Executive Email Carpet Bomb Against Vonage Results In $450 Credit

Score another point for consumers making it over the unyielding wall of “customer service.” Keith writes in about his recent struggles with Vonage, over an account he thought had been completely canceled six months earlier, “The carpet bomb instructions were inspired and within 3 weeks of sending my carpet bomb I got my resolve… The great part is I got my credit from the same person who stone walled me the months previous. Oh success is sweet.”

The short version of the story: after signing up with Vonage, Keith discovered it wouldn’t work with his company’s Asterix private branch exchange (ooo fancy telephone lingo), so he canceled and went with another company. The Vonage router was never shipped out, the company never connected to Vonage’s servers, and yet due to some easily-preventable email errors on Vonage’s side*, they claimed to have never received a request to terminate the service. So, from January to August, Vonage continued to charge the company.

Keith repeatedly contacted Vonage’s customer service, then escalated the issue to the Better Business Bureau, which contacted Vonage on his behalf. Vonage remained firm: Keith did not cancel the account properly, and whether the device was shipped out or not, he bought the service and they were going to charge him.

Keith’s email carpet bomb was short but comprehensive, respectful, dispassionate, and clear. It made a strong case for why and how Vonage screwed up, and Keith offered additional evidence for anyone who wanted to follow up. “I had to look online and find every name and email of every single employee of the company that I could. I searched through press releases and the investor website and so forth, after sending this complaint in to about 50 people over there I got a quick response that I would receive a full credit.”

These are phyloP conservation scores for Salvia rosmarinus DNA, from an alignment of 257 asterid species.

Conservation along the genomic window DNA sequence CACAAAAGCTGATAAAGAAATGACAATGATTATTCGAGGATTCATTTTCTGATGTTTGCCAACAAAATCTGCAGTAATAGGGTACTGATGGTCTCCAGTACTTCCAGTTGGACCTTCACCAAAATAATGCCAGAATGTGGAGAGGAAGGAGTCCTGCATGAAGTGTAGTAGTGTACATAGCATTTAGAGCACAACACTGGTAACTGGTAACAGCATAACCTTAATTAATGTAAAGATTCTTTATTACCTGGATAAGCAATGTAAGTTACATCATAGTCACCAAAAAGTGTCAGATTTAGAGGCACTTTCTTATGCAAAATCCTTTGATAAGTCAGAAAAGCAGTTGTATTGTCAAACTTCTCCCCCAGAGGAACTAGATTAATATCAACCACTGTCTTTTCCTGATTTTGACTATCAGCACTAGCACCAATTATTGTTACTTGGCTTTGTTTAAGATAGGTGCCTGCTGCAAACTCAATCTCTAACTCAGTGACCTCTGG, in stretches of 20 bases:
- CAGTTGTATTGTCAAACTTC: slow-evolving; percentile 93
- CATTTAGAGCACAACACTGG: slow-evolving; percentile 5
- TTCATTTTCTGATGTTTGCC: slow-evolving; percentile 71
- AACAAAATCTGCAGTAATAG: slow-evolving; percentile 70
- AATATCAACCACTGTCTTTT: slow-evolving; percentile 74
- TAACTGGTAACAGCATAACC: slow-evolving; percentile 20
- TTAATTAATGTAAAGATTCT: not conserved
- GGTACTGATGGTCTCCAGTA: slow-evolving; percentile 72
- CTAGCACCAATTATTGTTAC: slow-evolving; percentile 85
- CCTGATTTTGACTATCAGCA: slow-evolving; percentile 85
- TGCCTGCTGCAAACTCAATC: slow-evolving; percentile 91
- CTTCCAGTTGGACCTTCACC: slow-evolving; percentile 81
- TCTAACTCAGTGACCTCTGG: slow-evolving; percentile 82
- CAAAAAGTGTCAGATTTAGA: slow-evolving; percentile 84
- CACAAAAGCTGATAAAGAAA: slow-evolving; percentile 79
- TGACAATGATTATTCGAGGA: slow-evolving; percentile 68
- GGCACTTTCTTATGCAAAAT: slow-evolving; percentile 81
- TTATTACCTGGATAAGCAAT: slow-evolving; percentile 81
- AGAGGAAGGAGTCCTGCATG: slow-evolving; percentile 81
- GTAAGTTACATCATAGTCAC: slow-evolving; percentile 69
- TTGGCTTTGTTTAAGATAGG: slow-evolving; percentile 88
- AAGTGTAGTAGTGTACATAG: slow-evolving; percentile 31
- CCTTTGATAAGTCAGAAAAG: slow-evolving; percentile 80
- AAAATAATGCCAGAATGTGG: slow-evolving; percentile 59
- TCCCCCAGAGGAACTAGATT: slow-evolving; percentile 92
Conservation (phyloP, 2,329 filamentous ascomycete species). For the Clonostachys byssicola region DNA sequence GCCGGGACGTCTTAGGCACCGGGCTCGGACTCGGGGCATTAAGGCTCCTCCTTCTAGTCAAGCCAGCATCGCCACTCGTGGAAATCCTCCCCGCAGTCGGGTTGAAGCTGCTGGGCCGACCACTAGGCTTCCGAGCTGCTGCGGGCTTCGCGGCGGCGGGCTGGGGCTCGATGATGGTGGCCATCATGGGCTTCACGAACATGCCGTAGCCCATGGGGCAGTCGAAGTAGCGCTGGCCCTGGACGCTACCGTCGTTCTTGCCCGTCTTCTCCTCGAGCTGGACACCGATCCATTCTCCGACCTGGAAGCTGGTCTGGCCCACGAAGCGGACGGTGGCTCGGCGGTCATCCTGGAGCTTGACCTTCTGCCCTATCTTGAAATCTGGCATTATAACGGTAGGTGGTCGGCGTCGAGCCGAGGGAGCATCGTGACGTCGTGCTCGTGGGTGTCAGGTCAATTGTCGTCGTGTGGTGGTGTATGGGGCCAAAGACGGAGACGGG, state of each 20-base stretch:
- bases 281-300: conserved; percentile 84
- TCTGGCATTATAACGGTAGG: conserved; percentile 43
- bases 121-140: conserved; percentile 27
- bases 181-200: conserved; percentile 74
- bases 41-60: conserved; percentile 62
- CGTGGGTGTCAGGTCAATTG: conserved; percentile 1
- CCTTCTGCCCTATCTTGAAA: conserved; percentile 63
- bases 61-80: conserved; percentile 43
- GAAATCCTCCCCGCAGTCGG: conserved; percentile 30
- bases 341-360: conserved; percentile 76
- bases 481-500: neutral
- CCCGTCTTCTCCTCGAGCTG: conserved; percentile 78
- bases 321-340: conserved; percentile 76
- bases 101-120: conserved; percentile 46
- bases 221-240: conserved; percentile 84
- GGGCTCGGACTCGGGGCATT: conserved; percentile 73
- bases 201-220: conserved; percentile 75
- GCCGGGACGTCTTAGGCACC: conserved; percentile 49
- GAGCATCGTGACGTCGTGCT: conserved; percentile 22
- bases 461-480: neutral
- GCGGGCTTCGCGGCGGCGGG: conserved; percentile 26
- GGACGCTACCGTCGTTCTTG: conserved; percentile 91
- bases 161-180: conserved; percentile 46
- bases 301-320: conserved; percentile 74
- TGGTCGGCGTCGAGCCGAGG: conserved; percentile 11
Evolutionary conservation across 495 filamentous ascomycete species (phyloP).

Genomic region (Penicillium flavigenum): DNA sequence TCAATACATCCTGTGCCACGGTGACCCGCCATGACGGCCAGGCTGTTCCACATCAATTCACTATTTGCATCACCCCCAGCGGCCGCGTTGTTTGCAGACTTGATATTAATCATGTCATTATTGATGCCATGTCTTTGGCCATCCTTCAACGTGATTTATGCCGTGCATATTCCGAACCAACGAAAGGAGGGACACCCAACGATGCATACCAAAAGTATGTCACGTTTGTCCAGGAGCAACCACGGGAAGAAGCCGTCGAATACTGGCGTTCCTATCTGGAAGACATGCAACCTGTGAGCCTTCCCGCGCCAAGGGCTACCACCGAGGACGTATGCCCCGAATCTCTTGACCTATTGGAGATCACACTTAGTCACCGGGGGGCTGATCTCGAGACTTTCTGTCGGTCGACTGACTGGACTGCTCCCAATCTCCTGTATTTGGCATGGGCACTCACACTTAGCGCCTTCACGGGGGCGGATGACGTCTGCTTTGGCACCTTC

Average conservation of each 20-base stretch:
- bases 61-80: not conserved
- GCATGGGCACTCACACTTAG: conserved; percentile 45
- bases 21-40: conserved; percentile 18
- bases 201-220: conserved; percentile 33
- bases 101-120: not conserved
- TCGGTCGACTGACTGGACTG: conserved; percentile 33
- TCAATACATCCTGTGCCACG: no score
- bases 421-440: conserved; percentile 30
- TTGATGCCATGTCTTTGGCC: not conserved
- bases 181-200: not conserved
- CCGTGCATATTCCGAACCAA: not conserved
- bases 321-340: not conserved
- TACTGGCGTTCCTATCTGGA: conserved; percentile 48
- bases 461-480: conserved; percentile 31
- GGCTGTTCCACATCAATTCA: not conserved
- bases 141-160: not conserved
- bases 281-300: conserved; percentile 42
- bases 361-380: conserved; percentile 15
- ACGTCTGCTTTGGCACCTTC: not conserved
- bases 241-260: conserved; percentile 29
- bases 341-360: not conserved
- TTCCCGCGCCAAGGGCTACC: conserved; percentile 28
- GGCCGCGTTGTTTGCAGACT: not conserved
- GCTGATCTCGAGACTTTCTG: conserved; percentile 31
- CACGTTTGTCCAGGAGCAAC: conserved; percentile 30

Congrats, Keith!

* More on the email errors for those of you who are curious—Vonage sent an email that said they weren’t compatible with Asterix. Keith responded to that email to cancel the service. However, Vonage’s return address wasn’t a legitimate one, but their servers did not send back an “invalid address” warning to alert Keith’s company, so as far as Keith knew the email was received and the service was canceled—especially since they never shipped out the router. (return to top of post)

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Comments

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  1. ThePopOversAreDone says:

    <—–not laughing

  2. rbb says:

    Less than 30 seconds with google using “vonage” and “asterix” turns up this link outliing how to get vonage to work with asterix [www.voip-info.org]

    I’m glad Keith got his money back, but, he really should have done his homework before getting a vonage account…

  3. rbb says:

    Oh, and I know that the link I posted was from after Keith signed up, but, I’m pretty one or two of the 29,300 hits would have turned up the same information…

  4. BigNutty says: